Did you receive money from a life insurance policy in your inheritance? How does the state and federal tax departments treat this inheritance benefit? Do you have to pay state or federal taxes on money received from a life insurance policy?
Life Insurance Policy
Whole or term life insurance policies can be very valuable. Your family member might have been investing in the policy his entire life. You might want to get some investment advice from a professional financial planner if the life insurance policy is significant.
Some will even use life insurance to grow their capital. Insurance companies might provide you with certain benefits that banks do not. For this reason, insurance can be used as an income-producing source.
Business men might actually use insurance policies as their own banks. They are acting as their own sources for capital. The process is complicated, but if you know what you are doing, you can gain control over your money with insurance policies.
Insurance Policy Inheritance
What do insurance companies do with your premiums? They actually invest them in the stock market. Therefore, if you are really good at picking stocks, you can do exactly what they are doing.
When the stock market is rising, insurance companies can have a windfall. They have superior risk management tools to find winners.
Most life insurance policy benefits are exempt from taxation. They fall under the inheritance category – most inheritances are not taxable. The death benefits are not taxable.
The reality is that life insurance inheritance or benefits cannot be classified as new productivity. Nothing has really been created. All that is occurring is the transfer of wealth from one individual to another. There are exceptions to this general rule about life insurance taxation, though.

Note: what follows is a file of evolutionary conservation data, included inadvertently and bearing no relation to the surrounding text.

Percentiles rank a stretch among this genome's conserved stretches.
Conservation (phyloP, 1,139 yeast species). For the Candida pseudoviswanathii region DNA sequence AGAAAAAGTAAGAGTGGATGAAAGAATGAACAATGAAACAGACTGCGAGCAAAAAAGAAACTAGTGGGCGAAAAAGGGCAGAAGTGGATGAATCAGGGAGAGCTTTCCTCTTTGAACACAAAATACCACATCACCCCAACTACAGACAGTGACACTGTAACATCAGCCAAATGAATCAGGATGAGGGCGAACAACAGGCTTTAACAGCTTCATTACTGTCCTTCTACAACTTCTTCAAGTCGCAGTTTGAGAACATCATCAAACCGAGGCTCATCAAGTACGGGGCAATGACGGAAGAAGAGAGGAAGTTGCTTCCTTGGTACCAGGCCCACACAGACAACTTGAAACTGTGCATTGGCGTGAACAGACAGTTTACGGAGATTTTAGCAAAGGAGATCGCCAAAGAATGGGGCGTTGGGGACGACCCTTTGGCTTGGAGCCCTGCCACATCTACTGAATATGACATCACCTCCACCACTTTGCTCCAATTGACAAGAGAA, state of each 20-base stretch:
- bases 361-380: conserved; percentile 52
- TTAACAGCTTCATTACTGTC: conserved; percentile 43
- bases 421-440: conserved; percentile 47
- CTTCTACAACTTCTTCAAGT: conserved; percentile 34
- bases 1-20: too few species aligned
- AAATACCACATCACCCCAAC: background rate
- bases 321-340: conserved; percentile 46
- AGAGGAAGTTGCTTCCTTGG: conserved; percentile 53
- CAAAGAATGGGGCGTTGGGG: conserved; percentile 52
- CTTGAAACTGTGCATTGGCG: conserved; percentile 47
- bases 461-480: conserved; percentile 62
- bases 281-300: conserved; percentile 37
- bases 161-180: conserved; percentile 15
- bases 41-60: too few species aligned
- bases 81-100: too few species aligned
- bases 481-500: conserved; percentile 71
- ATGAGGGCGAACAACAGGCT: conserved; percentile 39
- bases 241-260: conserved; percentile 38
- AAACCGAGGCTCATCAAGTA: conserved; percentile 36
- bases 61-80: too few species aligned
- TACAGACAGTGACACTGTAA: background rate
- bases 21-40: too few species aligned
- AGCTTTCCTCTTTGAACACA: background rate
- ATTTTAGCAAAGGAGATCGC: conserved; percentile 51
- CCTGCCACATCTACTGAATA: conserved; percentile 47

Cash Out Benefits
If, there are “cash out” life insurance benefits, then you might be required to pay state or federal taxes on them. These cash out benefits might be treated like capital gains. Your capital gains will be taxed based on your tax bracket.
Moreover, any interest you receive is taxable. In this example, the amount might be a key factor. If the interest received is more than $50,000 – it may be taxable on your federal tax form. You would need to count it as regular income.
If there were unpaid loans made on the life insurance, then these must be paid back. Taxes must be paid on any loan balance that is higher than what was paid into it. Unfortunately, inheritances include assets and liabilities. If you inherit life insurance, you better hope there are no liabilities on it.
Jim Treebold is a North Carolina based writer. He lives by the mantra of “Learn 1 new thing each day”! Jim loves to write, read, pedal around on his electric bike and dream of big things. Drop him a line if you like his writing, he loves hearing from his readers!